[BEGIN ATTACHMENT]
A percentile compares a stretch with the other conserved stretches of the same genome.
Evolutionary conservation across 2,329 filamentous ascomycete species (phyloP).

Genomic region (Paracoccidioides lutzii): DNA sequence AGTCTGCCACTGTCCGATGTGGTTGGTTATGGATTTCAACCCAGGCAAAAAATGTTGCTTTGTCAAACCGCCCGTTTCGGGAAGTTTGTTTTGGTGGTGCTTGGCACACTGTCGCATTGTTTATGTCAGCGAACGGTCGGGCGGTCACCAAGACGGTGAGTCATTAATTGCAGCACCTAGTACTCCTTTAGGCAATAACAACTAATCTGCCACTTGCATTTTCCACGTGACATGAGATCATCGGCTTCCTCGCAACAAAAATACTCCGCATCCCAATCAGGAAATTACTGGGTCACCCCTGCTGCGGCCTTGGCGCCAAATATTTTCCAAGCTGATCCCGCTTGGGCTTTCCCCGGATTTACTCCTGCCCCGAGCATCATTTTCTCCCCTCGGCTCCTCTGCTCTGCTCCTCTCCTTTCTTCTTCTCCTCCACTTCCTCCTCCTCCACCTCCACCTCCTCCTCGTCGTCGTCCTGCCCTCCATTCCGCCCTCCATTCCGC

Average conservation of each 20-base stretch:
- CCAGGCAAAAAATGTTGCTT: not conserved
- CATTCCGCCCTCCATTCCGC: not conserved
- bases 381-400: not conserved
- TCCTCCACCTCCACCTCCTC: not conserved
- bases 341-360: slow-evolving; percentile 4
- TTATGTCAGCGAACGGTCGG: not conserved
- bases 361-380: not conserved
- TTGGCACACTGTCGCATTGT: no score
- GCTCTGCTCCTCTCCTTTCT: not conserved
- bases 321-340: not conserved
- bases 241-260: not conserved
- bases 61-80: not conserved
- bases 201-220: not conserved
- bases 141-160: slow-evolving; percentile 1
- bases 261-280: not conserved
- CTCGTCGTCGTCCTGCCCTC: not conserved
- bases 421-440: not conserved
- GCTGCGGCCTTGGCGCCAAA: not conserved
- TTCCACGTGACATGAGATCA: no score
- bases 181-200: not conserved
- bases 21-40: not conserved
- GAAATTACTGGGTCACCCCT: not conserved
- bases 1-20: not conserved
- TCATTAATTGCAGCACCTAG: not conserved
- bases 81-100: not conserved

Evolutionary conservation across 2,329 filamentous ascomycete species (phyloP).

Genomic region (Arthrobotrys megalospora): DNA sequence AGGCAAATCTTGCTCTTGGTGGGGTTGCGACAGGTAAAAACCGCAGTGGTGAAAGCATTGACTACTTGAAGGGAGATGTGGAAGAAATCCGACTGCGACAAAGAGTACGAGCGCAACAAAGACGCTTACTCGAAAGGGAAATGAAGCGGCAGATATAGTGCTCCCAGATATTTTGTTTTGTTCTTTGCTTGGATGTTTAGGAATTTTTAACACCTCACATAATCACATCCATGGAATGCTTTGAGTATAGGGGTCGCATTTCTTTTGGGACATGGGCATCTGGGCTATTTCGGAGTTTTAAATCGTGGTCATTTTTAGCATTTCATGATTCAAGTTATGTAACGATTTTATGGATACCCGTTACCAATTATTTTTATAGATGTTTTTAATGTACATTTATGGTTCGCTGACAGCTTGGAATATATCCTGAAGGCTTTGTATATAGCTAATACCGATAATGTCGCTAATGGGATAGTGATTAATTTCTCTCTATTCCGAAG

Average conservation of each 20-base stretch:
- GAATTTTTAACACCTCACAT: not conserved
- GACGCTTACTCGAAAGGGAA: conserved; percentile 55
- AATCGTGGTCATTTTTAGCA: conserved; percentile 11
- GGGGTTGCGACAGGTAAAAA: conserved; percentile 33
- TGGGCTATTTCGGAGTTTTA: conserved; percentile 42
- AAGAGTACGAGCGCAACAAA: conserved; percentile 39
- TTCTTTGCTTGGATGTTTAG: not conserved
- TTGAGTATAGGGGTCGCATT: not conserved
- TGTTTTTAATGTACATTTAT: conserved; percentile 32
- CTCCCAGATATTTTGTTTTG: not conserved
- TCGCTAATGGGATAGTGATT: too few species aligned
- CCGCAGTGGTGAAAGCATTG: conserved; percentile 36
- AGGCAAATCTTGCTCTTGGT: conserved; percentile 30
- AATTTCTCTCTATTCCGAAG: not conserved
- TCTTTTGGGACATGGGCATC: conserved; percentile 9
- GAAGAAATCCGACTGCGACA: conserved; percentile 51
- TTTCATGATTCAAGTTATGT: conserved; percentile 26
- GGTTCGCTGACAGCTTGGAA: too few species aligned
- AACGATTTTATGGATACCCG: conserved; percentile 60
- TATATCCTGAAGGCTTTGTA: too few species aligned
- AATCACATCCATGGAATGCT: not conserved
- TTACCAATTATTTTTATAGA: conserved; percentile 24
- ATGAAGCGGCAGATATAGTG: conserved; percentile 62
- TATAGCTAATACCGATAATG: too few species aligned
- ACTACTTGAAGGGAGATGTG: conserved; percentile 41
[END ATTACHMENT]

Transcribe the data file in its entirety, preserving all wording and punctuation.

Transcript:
A percentile compares a stretch with the other conserved stretches of the same genome.
Evolutionary conservation across 2,329 filamentous ascomycete species (phyloP).

Genomic region (Paracoccidioides lutzii): DNA sequence AGTCTGCCACTGTCCGATGTGGTTGGTTATGGATTTCAACCCAGGCAAAAAATGTTGCTTTGTCAAACCGCCCGTTTCGGGAAGTTTGTTTTGGTGGTGCTTGGCACACTGTCGCATTGTTTATGTCAGCGAACGGTCGGGCGGTCACCAAGACGGTGAGTCATTAATTGCAGCACCTAGTACTCCTTTAGGCAATAACAACTAATCTGCCACTTGCATTTTCCACGTGACATGAGATCATCGGCTTCCTCGCAACAAAAATACTCCGCATCCCAATCAGGAAATTACTGGGTCACCCCTGCTGCGGCCTTGGCGCCAAATATTTTCCAAGCTGATCCCGCTTGGGCTTTCCCCGGATTTACTCCTGCCCCGAGCATCATTTTCTCCCCTCGGCTCCTCTGCTCTGCTCCTCTCCTTTCTTCTTCTCCTCCACTTCCTCCTCCTCCACCTCCACCTCCTCCTCGTCGTCGTCCTGCCCTCCATTCCGCCCTCCATTCCGC

Average conservation of each 20-base stretch:
- CCAGGCAAAAAATGTTGCTT: not conserved
- CATTCCGCCCTCCATTCCGC: not conserved
- bases 381-400: not conserved
- TCCTCCACCTCCACCTCCTC: not conserved
- bases 341-360: slow-evolving; percentile 4
- TTATGTCAGCGAACGGTCGG: not conserved
- bases 361-380: not conserved
- TTGGCACACTGTCGCATTGT: no score
- GCTCTGCTCCTCTCCTTTCT: not conserved
- bases 321-340: not conserved
- bases 241-260: not conserved
- bases 61-80: not conserved
- bases 201-220: not conserved
- bases 141-160: slow-evolving; percentile 1
- bases 261-280: not conserved
- CTCGTCGTCGTCCTGCCCTC: not conserved
- bases 421-440: not conserved
- GCTGCGGCCTTGGCGCCAAA: not conserved
- TTCCACGTGACATGAGATCA: no score
- bases 181-200: not conserved
- bases 21-40: not conserved
- GAAATTACTGGGTCACCCCT: not conserved
- bases 1-20: not conserved
- TCATTAATTGCAGCACCTAG: not conserved
- bases 81-100: not conserved

Evolutionary conservation across 2,329 filamentous ascomycete species (phyloP).

Genomic region (Arthrobotrys megalospora): DNA sequence AGGCAAATCTTGCTCTTGGTGGGGTTGCGACAGGTAAAAACCGCAGTGGTGAAAGCATTGACTACTTGAAGGGAGATGTGGAAGAAATCCGACTGCGACAAAGAGTACGAGCGCAACAAAGACGCTTACTCGAAAGGGAAATGAAGCGGCAGATATAGTGCTCCCAGATATTTTGTTTTGTTCTTTGCTTGGATGTTTAGGAATTTTTAACACCTCACATAATCACATCCATGGAATGCTTTGAGTATAGGGGTCGCATTTCTTTTGGGACATGGGCATCTGGGCTATTTCGGAGTTTTAAATCGTGGTCATTTTTAGCATTTCATGATTCAAGTTATGTAACGATTTTATGGATACCCGTTACCAATTATTTTTATAGATGTTTTTAATGTACATTTATGGTTCGCTGACAGCTTGGAATATATCCTGAAGGCTTTGTATATAGCTAATACCGATAATGTCGCTAATGGGATAGTGATTAATTTCTCTCTATTCCGAAG

Average conservation of each 20-base stretch:
- GAATTTTTAACACCTCACAT: not conserved
- GACGCTTACTCGAAAGGGAA: conserved; percentile 55
- AATCGTGGTCATTTTTAGCA: conserved; percentile 11
- GGGGTTGCGACAGGTAAAAA: conserved; percentile 33
- TGGGCTATTTCGGAGTTTTA: conserved; percentile 42
- AAGAGTACGAGCGCAACAAA: conserved; percentile 39
- TTCTTTGCTTGGATGTTTAG: not conserved
- TTGAGTATAGGGGTCGCATT: not conserved
- TGTTTTTAATGTACATTTAT: conserved; percentile 32
- CTCCCAGATATTTTGTTTTG: not conserved
- TCGCTAATGGGATAGTGATT: too few species aligned
- CCGCAGTGGTGAAAGCATTG: conserved; percentile 36
- AGGCAAATCTTGCTCTTGGT: conserved; percentile 30
- AATTTCTCTCTATTCCGAAG: not conserved
- TCTTTTGGGACATGGGCATC: conserved; percentile 9
- GAAGAAATCCGACTGCGACA: conserved; percentile 51
- TTTCATGATTCAAGTTATGT: conserved; percentile 26
- GGTTCGCTGACAGCTTGGAA: too few species aligned
- AACGATTTTATGGATACCCG: conserved; percentile 60
- TATATCCTGAAGGCTTTGTA: too few species aligned
- AATCACATCCATGGAATGCT: not conserved
- TTACCAATTATTTTTATAGA: conserved; percentile 24
- ATGAAGCGGCAGATATAGTG: conserved; percentile 62
- TATAGCTAATACCGATAATG: too few species aligned
- ACTACTTGAAGGGAGATGTG: conserved; percentile 41